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A Walk with My Daughter…

My daughter waits to go out for her walk.

At first, she doesn’t want to go, but then she changes her mind.
I dress her in red coat, warm trousers and yellow plastic boots. It is a clear, cold autumn day in the city of Melbourne.

We walk down the street. She dawdles. “Come along now, Ariana,” I say.

She ignores me. Already, at the age of almost two, she has a mind of her own. But then she catches up, and takes my finger in her hand.

It was raining, but it’s stopped now. There are brown, smudgy clouds in the sky. A lowering purple on the horizon. A raw wind chaps my face, stings my eyes.

The houses in this street in the suburb of Kew are old, their gardens richly overgrown. Through a long window I can see inside a room. A piano, someone reading in a chair. It is always interesting to peer into someone else’s life.

We peer through the fence and Ariana comes away with the imprint of the metal railings on her face.

Around the side, there is a gap in a green hedge. There is a garden full of rose bushes, still with roses on them, though gone to seed and scattering their petals.

In the backyard there are two goats with pretty little beards. Tethered by steel chains, they chomp the grass. I squat to look at the goats: Ariana squats.

A dog comes up to us, black and white and bushy‑tailed, a border collie. I pat him, Ariana strokes him.

“Dog,” I say, “Nice.”

Ariana pats the wiry fur. We move on and the dog follows.

We walk across to the park and down beside the long brick wall of the cemetery. Above the wall we can see broken columns and headless angels.

The clouds have parted and the sky, rinsed by recent rain, is the palest shade of eggshell blue. From this high hill we can look down on all the red‑roofed suburbs stretching to the horizon. Fairfield, Heidelberg and Alphington.

We come to the swings. I dry the blue plastic seat of the swing with my handkerchief. The dog follows us still. I put Alice on the seat and kneel beside her, lightly holding the back of her red coat so she does not fall.

The dog brings a stick and drops it. Paws flat on the ground, behind raised in the air, tail wagging, he waits for me to throw it. I fling it backhand with my left hand and he races after it and Ariana roars with laughter, fit to bust her little gut.

We do it over and over again, neither child nor dog tiring of it.

An old woman comes by in slacks and sweater. She lets her dog off the leash and he comes running to join our party. He is a black Doberman, powerful, muscular. When I throw the stick, the black and white dog wisely defers to the Doberman.

The Doberman returns with the stick, but won’t give it up. I tug at it, but he has it clamped in his powerful jaws. Then he drops it, but holds it down with his paw, keeping the other dog off.

We walk down to the playing fields. The oval has a shelving lip down which Ariana delights to run. Then I run down the slope at her and she runs between my legs, laughs.

A solitary man in a tracksuit jogs around the perimeter of the field and there are some boys playing football. A stray kick brings the ball in my direction. I drop-kick it back.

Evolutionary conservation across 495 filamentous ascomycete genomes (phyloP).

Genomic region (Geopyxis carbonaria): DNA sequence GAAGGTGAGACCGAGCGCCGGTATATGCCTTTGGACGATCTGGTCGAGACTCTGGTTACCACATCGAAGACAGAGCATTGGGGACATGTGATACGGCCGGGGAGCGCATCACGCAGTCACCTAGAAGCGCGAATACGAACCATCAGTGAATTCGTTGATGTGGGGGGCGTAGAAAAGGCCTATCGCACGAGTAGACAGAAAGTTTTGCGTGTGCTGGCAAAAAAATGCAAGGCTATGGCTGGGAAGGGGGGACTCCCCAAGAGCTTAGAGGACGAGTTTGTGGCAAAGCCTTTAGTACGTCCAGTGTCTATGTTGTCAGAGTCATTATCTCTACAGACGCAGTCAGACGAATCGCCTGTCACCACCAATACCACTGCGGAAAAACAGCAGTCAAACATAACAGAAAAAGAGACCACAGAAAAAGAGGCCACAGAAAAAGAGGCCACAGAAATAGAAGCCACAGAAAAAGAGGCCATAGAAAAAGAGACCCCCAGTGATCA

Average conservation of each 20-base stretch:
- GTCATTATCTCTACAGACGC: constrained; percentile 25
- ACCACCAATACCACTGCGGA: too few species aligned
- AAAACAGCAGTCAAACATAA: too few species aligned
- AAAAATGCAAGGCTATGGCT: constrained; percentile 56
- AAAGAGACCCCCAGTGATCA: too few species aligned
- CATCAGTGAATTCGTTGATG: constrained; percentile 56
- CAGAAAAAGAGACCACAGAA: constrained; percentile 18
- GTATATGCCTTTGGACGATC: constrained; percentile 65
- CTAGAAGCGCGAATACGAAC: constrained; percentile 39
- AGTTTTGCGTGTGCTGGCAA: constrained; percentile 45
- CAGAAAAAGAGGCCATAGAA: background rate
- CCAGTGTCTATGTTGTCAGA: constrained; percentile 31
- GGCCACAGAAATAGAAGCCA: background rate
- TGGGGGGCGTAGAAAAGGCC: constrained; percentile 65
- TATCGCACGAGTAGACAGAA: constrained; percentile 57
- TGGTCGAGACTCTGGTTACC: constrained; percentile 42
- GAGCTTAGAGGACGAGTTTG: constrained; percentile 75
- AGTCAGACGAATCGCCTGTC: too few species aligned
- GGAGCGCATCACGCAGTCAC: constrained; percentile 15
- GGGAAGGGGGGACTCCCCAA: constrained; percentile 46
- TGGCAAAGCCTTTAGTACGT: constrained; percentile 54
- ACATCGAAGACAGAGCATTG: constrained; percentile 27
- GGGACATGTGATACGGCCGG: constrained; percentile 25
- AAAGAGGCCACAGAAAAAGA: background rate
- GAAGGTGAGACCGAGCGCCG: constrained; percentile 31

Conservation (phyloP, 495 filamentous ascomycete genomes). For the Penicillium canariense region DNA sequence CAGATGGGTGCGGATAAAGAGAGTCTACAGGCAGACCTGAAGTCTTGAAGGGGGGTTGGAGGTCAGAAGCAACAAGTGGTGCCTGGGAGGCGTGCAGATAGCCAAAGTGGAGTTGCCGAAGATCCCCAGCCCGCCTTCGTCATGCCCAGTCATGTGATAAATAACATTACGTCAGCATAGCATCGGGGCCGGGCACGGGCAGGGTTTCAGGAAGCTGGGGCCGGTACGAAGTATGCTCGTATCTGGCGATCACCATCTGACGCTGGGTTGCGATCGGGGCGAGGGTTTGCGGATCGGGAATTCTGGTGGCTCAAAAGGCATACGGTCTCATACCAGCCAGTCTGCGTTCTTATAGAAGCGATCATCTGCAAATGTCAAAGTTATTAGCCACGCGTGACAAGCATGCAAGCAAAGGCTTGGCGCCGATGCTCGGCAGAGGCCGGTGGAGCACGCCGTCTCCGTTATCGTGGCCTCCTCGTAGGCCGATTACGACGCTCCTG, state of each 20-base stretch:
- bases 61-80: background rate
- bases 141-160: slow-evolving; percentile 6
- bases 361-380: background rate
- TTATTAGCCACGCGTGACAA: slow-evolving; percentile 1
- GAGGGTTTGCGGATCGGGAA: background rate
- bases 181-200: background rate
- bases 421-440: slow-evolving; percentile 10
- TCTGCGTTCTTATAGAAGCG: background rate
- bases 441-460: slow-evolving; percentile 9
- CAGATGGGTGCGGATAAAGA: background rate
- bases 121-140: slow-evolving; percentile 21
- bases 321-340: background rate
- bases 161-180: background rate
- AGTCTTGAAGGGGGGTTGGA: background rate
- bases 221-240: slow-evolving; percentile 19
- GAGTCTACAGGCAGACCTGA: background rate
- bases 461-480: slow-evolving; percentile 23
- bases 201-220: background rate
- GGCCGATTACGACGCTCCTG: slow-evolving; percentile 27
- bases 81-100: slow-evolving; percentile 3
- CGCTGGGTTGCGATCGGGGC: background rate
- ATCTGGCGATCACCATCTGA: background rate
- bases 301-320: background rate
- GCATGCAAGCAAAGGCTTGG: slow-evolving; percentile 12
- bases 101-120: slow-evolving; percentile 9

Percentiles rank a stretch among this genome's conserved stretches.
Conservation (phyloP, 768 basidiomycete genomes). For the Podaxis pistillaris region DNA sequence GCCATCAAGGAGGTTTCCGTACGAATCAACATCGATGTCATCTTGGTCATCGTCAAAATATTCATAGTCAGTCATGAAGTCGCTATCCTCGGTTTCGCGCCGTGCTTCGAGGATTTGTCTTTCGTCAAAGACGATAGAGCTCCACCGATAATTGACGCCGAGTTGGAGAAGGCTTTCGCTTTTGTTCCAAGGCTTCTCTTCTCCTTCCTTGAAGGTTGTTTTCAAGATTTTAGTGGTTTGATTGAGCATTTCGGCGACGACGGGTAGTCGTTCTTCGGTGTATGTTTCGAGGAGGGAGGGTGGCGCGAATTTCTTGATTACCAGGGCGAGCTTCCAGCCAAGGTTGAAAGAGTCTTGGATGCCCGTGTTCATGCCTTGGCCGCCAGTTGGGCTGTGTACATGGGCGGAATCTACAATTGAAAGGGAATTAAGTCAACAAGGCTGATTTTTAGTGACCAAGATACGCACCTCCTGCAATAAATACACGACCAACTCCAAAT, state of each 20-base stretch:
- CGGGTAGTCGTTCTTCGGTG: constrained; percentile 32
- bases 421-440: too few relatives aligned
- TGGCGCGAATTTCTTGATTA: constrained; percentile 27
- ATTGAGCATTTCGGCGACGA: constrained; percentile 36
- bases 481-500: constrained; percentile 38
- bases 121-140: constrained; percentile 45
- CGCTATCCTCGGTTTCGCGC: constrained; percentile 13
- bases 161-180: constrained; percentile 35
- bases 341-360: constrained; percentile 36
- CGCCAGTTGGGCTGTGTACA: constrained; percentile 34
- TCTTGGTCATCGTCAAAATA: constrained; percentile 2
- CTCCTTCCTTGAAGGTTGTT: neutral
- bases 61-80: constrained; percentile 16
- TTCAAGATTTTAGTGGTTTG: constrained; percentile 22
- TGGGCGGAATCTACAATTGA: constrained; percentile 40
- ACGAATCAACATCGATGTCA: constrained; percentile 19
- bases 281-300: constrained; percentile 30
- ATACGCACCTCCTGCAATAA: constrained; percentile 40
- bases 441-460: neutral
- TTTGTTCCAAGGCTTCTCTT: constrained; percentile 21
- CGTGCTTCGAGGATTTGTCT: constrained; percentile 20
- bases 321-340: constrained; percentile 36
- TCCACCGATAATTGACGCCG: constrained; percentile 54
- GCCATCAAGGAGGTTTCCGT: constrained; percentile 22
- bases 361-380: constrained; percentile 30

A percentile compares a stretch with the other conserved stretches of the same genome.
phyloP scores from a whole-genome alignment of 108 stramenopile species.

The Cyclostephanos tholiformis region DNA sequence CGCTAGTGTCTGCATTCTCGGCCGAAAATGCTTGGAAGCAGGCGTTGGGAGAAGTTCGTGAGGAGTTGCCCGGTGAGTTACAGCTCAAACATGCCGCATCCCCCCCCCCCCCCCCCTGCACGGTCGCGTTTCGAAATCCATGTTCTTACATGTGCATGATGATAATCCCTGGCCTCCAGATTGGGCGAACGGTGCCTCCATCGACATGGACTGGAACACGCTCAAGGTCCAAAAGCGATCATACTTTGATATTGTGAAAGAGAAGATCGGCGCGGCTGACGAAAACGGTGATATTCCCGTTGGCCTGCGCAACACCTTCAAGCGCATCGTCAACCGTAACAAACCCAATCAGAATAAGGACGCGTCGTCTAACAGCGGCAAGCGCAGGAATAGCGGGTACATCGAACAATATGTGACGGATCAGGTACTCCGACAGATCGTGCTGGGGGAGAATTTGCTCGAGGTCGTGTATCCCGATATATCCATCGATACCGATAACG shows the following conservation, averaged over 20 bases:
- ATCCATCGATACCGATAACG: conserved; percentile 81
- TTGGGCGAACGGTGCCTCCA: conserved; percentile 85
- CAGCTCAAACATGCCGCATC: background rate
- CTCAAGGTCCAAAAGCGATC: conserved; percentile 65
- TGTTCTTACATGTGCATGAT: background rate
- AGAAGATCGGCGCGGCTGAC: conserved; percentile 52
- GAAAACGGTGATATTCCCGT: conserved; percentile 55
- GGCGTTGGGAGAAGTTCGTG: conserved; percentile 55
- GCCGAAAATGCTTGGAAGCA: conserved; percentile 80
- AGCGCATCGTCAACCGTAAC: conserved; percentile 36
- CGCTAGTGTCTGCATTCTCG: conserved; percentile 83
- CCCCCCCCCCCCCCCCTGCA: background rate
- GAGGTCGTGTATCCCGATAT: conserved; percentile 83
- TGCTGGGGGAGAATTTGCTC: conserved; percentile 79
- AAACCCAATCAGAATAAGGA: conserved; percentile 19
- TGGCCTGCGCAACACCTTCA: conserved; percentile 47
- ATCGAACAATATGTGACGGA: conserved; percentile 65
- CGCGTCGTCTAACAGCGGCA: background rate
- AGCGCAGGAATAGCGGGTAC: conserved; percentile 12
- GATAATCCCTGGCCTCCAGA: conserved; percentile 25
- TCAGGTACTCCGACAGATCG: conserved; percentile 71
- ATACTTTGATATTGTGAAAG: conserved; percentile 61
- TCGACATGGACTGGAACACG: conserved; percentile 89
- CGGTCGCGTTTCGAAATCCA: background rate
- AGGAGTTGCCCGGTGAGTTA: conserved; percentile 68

Further down, a couple are playing tennis. Cars and trams race by on High Street, Kew.

We come upon a gum tree which is hollowed out like a cave at the base between its roots. Alice squeezes into the cave. The strong arms of the tree stretch out, white and brown and silver.

There is an adventure playground. They have taken concrete construction pipes and built a hill of earth over them to make a tunnel through which the children can crawl.

Ariana is about to do this when some instinct makes me pull her back, and when I look inside, I see that someone has carefully placed broken glass at the bottom of the tunnel so that any child crawling there will be cut.

I clear the glass out, but there is now something so evil about the place that I can’t bear to stay there anymore and I take Ariana up the hill with me.

We come to the slide. She paddles in her rubber boots in a deep brown puddle. The black and white dog returns with his stick which he drops in front of her, but she won’t touch it. It’s dripping with his spit, all froth and foam.

I climb up the ladder of the slide behind her to catch her if she falls. We slide down together.

People come walking by. There is an old man in a ragged suit, the trousers tied with string around his shanks like gaiters. His lips mumble.

Ariana climbs the slide again, but this time when I try to climb behind her, she pushes me back with her foot.

“Bye‑bye,” she says, “Bye‑bye.”

Bye‑bye indeed! I am afraid she will fall and break something. I watch until she gets to the top then run round to the bottom to catch her, hoping she won’t fall off half way down. Fortunately, the slide is not too slippery and she has to kick to get herself down.

A family goes past, a mother and two little boys. One boy wheels a pram and the other is pulled along by a strong brown and black dog.

The sky is overcast again. It looks like rain. It’s time to go home. When I try to pull her off the slide, she screams. I tempt her, saying, “Dog, goat.”

An old woman passes by with a little dog.

Ariana bends to pat the dog.

“Little dog,” she says.

The old woman smiles. I notice the dog has patches of mange.

Ariana and I walk on. We sing, “Dah, dah, dah.”

The old lady looks around.

The clouds are rent with a sudden shaft of sunlight.

Just as we pass the goats, a fierce winds springs up, scattering rose petals on the ground.

Back at the house, Ariana stands on the kitchen table while I undress her. I take off the rubber boots and the waterproof coat, while she tells her mother of her adventures.

“Dog, dog,” she says.

After the walk...